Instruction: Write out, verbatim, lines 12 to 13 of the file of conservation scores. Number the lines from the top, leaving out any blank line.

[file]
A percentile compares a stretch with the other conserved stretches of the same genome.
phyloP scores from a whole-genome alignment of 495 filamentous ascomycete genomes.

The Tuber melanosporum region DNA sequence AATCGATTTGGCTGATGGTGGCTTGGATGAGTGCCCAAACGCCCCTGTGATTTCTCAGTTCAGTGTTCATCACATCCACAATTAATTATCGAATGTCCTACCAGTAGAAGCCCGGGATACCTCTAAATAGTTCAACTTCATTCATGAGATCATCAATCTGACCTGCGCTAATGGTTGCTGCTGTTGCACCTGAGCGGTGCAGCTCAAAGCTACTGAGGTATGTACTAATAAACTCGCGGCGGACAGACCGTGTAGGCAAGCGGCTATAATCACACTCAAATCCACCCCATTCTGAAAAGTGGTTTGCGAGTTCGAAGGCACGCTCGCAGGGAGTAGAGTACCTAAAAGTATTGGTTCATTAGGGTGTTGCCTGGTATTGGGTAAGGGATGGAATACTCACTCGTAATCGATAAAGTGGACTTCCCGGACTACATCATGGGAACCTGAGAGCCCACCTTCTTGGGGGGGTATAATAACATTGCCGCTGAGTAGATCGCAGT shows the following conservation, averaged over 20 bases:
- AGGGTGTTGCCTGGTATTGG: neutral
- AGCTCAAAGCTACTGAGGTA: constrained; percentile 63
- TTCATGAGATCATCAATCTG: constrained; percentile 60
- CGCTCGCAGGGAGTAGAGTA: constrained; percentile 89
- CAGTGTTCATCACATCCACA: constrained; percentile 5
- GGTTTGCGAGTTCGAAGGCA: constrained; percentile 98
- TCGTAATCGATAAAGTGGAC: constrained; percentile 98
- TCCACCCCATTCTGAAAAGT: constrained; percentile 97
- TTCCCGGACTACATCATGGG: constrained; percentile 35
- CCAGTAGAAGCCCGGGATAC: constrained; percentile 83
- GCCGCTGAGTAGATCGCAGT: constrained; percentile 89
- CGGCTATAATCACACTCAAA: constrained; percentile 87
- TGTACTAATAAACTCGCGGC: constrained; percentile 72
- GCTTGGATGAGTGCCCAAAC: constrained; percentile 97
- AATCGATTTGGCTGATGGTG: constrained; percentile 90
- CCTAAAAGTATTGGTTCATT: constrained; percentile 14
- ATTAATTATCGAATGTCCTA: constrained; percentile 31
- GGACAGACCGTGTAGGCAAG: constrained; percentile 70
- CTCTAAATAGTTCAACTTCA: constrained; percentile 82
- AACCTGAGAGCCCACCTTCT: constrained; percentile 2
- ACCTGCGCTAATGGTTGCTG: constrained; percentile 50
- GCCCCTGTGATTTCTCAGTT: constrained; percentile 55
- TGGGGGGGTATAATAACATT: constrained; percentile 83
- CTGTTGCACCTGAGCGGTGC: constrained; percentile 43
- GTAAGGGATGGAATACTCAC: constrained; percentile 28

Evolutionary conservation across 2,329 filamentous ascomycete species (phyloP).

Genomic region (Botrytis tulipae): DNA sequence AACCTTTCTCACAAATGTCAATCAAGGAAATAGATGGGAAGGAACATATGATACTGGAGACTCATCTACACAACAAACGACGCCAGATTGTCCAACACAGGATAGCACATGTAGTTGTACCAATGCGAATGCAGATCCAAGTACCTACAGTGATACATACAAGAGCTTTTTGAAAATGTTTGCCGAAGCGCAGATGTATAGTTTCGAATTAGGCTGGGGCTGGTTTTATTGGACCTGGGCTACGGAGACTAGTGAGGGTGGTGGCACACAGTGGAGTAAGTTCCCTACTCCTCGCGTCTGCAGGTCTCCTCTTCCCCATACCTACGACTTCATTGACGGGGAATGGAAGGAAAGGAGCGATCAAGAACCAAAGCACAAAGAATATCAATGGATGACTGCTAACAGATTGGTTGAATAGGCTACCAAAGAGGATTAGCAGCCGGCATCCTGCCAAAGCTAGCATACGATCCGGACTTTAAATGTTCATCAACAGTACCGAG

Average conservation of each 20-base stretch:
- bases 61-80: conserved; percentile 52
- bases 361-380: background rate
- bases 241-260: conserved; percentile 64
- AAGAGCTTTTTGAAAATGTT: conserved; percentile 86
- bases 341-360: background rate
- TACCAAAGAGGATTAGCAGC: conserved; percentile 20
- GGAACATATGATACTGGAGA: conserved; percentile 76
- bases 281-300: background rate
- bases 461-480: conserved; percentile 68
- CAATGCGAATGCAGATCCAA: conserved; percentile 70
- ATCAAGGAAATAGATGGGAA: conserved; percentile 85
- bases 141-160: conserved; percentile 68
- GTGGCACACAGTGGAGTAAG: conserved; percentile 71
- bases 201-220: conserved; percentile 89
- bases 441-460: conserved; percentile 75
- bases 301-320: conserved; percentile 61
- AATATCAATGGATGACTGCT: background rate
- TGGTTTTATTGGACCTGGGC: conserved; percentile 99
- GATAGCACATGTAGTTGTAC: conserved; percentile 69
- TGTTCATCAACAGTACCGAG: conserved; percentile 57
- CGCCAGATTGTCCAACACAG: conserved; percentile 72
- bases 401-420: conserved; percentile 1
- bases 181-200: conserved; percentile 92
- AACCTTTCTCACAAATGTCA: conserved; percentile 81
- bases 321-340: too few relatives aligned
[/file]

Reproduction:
- TTCCCGGACTACATCATGGG: constrained; percentile 35
- CCAGTAGAAGCCCGGGATAC: constrained; percentile 83